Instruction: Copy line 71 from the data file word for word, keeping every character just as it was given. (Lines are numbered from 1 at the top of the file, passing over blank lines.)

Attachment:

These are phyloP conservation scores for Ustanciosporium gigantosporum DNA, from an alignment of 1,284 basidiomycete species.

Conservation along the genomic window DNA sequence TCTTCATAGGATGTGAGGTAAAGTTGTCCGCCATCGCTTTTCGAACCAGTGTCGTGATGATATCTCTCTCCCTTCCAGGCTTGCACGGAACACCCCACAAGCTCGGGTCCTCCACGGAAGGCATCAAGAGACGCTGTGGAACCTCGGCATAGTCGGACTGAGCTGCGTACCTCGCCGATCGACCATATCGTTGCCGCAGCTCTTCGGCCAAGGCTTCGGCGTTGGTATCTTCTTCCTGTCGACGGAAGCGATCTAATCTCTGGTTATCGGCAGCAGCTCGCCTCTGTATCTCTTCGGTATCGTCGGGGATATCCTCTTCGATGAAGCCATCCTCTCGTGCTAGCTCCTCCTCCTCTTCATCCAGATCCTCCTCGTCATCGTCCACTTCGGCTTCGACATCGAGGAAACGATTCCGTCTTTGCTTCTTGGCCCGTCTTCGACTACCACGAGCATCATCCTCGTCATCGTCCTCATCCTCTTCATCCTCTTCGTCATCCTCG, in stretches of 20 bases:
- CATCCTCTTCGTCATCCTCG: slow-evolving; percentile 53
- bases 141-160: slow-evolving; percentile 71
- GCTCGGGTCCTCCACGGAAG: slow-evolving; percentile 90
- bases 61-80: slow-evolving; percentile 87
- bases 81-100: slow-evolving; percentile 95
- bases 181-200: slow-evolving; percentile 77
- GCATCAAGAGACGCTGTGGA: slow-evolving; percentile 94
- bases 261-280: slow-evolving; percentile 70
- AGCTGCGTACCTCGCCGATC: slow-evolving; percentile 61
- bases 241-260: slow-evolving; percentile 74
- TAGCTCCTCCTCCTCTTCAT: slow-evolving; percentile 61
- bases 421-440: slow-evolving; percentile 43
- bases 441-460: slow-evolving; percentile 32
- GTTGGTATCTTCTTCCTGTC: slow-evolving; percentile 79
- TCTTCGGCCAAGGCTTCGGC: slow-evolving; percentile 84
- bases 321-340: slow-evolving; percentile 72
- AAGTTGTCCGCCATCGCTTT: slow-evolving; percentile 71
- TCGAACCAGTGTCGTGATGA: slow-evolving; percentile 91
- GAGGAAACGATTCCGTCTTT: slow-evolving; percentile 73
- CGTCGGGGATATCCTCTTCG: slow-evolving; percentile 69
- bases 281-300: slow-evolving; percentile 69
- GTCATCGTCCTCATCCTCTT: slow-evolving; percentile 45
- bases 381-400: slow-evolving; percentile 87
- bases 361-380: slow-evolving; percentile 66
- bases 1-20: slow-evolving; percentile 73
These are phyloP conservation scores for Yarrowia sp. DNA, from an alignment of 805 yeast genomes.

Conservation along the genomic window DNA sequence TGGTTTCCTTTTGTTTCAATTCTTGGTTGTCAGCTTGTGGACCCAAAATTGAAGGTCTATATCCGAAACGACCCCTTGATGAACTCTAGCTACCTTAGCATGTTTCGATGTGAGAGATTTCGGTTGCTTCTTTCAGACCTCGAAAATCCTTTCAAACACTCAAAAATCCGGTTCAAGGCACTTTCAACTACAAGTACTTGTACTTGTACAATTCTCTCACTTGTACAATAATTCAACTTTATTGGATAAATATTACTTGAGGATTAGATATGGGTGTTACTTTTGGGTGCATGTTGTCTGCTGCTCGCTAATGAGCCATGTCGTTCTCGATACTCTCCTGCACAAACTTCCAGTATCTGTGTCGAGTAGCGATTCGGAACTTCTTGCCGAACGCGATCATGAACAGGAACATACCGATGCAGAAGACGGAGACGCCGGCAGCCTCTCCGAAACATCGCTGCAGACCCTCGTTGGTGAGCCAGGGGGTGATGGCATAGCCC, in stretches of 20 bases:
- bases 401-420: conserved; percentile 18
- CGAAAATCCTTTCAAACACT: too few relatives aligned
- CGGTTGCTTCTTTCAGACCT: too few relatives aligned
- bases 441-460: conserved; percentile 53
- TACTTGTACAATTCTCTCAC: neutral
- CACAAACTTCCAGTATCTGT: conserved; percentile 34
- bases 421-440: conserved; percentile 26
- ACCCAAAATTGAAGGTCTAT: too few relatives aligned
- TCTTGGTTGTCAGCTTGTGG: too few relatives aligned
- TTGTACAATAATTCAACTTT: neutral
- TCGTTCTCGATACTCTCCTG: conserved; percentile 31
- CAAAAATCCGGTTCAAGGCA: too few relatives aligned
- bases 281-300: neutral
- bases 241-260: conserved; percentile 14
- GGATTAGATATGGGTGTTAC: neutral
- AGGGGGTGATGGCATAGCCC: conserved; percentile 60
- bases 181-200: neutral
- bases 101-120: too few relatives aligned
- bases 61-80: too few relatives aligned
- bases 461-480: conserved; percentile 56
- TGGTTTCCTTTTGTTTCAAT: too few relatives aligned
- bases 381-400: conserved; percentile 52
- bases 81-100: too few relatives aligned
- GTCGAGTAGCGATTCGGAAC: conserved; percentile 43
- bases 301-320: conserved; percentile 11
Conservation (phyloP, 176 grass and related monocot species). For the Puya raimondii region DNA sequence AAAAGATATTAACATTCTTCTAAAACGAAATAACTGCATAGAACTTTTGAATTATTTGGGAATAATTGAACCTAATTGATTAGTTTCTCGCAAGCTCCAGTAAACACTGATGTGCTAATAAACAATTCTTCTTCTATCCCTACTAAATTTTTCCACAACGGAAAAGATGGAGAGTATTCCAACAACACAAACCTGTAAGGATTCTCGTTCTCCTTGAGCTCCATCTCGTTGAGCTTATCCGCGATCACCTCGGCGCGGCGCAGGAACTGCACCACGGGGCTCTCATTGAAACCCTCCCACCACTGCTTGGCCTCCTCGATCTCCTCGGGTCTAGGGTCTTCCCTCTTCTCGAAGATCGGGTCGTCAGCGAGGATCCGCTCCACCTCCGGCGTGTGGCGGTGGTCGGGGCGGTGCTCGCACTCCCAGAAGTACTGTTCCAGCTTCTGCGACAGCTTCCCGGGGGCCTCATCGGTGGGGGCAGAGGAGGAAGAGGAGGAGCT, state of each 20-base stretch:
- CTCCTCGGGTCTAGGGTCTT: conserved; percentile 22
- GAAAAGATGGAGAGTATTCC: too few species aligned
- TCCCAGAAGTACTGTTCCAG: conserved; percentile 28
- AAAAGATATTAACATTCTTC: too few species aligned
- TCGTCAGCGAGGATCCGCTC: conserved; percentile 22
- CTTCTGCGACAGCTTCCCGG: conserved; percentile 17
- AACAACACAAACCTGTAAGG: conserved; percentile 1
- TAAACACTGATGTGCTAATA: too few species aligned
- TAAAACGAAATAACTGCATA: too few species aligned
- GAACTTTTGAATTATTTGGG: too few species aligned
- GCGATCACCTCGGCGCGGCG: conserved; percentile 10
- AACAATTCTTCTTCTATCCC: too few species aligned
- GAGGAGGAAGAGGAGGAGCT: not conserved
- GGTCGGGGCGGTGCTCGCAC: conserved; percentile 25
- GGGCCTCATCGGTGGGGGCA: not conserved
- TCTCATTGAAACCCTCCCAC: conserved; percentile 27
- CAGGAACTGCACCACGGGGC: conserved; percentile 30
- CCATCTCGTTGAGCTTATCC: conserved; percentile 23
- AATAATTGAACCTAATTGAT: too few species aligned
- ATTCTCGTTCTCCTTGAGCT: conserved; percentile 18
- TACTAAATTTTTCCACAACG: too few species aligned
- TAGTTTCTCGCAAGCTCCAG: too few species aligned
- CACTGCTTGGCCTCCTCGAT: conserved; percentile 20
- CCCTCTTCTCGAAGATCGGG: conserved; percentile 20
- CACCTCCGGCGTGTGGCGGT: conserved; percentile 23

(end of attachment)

- TCTCATTGAAACCCTCCCAC: conserved; percentile 27